General Colin L. Powell, the first African-American to serve as US Secretary of State, died on Monday at the age of 84 from complications related to COVID-19.
His family said in a message on the social networking site Facebook, in which they said they had lost "an extraordinary and loving husband, father, grandfather, and a great American".
The statement said the US general had received a full course of vaccinations.
Powell was Republican President George W. Bush's secretary of state from 2001 to 2005 and previously served as chairman of the US Joint Chiefs of Staff during the first Gulf War (1989-1991).
The New York-born four-star general died at Walter Reed Army Medical Center outside Washington.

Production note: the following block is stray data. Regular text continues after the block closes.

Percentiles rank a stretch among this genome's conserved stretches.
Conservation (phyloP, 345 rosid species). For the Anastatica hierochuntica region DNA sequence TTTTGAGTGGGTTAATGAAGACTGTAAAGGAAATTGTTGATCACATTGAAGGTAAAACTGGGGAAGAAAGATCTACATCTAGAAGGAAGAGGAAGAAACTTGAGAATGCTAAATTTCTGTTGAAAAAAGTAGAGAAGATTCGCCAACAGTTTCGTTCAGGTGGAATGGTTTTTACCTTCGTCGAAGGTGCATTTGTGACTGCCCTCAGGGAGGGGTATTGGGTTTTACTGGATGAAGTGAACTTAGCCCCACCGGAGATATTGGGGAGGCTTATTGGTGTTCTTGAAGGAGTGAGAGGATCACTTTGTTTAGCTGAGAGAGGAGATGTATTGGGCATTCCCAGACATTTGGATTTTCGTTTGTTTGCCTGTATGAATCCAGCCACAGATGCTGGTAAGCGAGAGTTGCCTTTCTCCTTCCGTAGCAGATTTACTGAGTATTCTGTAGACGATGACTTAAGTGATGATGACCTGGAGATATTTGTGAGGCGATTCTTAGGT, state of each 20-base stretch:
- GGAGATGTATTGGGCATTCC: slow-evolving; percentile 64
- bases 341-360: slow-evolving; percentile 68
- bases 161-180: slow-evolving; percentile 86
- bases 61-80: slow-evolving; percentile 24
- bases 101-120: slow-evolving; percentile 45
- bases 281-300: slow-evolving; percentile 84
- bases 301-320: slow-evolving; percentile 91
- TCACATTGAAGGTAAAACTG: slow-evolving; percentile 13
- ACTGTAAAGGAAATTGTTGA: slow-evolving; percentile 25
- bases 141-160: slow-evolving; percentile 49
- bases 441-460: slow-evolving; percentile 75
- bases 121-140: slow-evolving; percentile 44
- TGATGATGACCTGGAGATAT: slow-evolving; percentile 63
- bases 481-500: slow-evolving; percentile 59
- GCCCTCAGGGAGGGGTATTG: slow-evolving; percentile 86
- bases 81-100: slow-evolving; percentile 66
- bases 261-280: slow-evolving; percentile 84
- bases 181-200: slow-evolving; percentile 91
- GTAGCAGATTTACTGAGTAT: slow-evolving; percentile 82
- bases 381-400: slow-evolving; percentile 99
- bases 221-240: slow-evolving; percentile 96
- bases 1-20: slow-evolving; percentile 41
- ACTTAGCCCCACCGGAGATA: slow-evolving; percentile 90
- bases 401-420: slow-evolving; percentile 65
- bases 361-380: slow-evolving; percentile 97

Despite being one of the most influential generals of recent decades, Powell experienced one of the most complicated moments of his career because of his controversial presentation in 2003 before the UN Security Council, where he defended military intervention in Iraq by asserting that Iraqi President Saddam Hussein had weapons of mass destruction.
He later acknowledged that it was a mistake and a "stain" on his political career.
Although he belongs to the Republican party, he has distanced himself from the conservatives in recent years, since last year he called for a vote for the Democrat Joe Biden, and did the same in 2016 when he backed the candidacy of the Democrat Hillary Clinton for the White House, instead of the Republican Donald Trump.